The gist: A combination of the drugs cobimetinib and vemurafenib (aka Zelboraf) might soon become a new treatment option for U.S. patients with advanced melanoma whose tumors have a V600 mutation in the BRAF gene. The drug company Genentech submitted a New Drug Application to the U.S. Food and Drug Administration (FDA) asking for FDA approval of the combo. In a clinical trial, Genentech researchers found that patients who take cobimetinib along with vemurafenib do better than patients who take vemurafenib alone. Both drugs are targeted therapies.
“Genentech, a member of the Roche Group (SIX: RO, ROG; OTCQX: RHHBY), today announced the company has submitted a New Drug Application (NDA) for cobimetinib to the U.S. Food and Drug Administration (FDA) for treatment, in combination with Zelboraf® (vemurafenib), for people with BRAF V600 mutation-positive advanced melanoma. The submission is based on results of the coBRIM Phase III study, which showed people who received the MEK inhibitor cobimetinib plus Zelboraf lived significantly longer without their disease worsening or death (progression-free survival; PFS) compared to Zelboraf alone.
” ‘In the past several years we have made significant progress in treating advanced melanoma, but it remains a serious and difficult to treat cancer that affects more people each year,’ said Sandra Horning, M.D., chief medical officer and head of Global Product Development. ‘We look forward to working with the FDA as they review the NDA and hope the combination of cobimetinib and Zelboraf will soon become a new option for people with BRAF mutation-positive advanced melanoma.’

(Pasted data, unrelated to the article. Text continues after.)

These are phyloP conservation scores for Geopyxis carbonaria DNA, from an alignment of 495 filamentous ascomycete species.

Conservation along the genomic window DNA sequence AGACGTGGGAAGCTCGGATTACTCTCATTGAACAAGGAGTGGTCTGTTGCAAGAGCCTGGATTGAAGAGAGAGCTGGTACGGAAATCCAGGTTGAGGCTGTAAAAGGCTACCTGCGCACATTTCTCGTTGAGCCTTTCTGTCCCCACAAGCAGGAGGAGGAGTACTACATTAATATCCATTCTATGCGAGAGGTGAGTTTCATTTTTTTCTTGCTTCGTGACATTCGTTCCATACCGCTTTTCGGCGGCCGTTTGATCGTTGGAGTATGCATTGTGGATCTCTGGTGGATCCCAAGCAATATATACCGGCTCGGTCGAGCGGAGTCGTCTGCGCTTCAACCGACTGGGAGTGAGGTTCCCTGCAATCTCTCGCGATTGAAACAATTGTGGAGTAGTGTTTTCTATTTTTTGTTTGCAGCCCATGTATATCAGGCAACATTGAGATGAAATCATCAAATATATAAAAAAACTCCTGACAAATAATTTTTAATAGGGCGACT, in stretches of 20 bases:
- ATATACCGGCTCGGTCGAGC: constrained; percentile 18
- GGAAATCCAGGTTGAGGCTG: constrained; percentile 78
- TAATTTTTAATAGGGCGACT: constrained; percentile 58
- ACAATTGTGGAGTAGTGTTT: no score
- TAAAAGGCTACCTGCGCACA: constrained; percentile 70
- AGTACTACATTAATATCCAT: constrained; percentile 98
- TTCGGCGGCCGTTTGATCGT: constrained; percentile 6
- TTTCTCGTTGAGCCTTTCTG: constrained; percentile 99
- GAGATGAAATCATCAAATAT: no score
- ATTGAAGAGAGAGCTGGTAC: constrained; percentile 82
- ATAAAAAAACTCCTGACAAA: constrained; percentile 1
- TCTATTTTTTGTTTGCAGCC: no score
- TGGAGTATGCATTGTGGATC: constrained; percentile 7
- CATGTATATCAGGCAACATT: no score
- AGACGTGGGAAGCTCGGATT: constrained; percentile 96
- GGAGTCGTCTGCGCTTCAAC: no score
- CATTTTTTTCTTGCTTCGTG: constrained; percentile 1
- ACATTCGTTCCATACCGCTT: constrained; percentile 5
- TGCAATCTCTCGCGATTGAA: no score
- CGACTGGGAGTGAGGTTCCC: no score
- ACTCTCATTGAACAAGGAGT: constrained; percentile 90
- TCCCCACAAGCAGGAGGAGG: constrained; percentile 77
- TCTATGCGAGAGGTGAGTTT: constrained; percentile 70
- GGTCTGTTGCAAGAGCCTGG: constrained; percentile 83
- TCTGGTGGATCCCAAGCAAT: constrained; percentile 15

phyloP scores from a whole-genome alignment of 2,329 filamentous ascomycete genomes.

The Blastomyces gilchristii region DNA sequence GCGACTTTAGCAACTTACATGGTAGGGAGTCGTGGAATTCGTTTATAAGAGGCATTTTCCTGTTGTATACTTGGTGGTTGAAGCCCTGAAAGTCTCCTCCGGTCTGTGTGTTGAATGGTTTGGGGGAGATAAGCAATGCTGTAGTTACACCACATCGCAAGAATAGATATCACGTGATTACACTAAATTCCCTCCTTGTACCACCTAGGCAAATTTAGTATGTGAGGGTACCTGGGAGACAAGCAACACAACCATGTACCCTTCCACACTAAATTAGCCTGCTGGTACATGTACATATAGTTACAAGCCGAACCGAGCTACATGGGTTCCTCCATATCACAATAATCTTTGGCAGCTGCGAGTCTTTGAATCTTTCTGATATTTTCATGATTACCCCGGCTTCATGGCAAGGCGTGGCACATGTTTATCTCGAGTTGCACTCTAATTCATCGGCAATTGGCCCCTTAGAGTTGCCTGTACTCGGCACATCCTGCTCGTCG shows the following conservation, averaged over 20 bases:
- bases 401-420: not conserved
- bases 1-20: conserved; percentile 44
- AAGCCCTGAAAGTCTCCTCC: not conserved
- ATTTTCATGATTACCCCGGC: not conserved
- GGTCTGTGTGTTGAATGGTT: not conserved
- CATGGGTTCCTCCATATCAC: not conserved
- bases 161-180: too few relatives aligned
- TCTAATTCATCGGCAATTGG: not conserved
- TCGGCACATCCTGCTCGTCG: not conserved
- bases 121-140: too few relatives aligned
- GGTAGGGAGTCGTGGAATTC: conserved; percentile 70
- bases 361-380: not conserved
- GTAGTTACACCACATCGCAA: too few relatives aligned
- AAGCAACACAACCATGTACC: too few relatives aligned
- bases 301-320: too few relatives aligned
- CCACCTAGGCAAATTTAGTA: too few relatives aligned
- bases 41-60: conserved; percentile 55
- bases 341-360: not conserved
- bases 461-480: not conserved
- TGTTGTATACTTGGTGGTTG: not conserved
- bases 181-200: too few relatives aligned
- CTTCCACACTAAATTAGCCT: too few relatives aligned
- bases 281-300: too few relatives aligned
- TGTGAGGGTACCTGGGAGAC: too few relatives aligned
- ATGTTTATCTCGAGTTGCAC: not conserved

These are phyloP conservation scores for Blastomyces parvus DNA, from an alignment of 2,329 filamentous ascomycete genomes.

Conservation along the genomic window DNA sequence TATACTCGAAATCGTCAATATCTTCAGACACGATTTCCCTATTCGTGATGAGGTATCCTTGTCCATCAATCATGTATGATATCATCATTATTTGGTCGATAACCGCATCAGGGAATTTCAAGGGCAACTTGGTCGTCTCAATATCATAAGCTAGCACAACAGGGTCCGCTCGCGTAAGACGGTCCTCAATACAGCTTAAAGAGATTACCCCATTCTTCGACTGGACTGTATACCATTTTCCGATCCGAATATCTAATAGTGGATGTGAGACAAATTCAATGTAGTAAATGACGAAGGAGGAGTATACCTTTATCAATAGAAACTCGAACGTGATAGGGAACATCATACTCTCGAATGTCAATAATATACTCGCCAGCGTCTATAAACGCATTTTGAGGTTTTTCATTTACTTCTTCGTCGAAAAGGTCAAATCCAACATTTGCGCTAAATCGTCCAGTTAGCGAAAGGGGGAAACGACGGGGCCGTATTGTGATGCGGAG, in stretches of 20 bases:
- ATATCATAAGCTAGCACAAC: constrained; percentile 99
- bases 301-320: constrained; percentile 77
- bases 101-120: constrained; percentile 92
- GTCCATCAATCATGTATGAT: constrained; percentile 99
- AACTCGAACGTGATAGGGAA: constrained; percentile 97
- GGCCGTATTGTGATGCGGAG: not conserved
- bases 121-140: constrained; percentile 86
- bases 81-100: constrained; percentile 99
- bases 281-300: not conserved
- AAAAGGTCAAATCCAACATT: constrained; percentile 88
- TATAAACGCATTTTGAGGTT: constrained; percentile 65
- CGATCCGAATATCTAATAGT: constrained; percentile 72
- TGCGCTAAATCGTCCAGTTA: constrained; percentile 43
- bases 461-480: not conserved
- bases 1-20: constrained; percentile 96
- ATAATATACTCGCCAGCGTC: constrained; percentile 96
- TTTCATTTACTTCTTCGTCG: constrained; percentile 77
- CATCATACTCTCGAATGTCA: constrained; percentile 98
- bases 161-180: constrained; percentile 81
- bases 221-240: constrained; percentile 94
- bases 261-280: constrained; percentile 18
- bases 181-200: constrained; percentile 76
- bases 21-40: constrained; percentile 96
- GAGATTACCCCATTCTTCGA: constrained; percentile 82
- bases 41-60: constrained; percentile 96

“In the coBRIM study, cobimetinib and Zelboraf reduced the risk of disease worsening or death by half (hazard ratio [HR]=0.51, 95 percent confidence interval [CI] 0.39-0.68; p<0.0001), with a median PFS of 9.9 months for cobimetinib plus Zelboraf compared to 6.2 months with Zelboraf alone. The safety profile was consistent with a previous study of the combination. The most common Grade 3 or higher adverse events in the combination arm included liver lab abnormalities, elevated creatine phosphokinase (CPK, an enzyme released by muscles) and diarrhea. The most common adverse events seen in the combination arm included diarrhea, nausea, rash, photosensitivity and lab abnormalities. The most common Grade 3 or higher adverse events in the combination arm included liver lab abnormalities, elevated creatine phosphokinase (CPK, an enzyme released by muscles) and diarrhea.”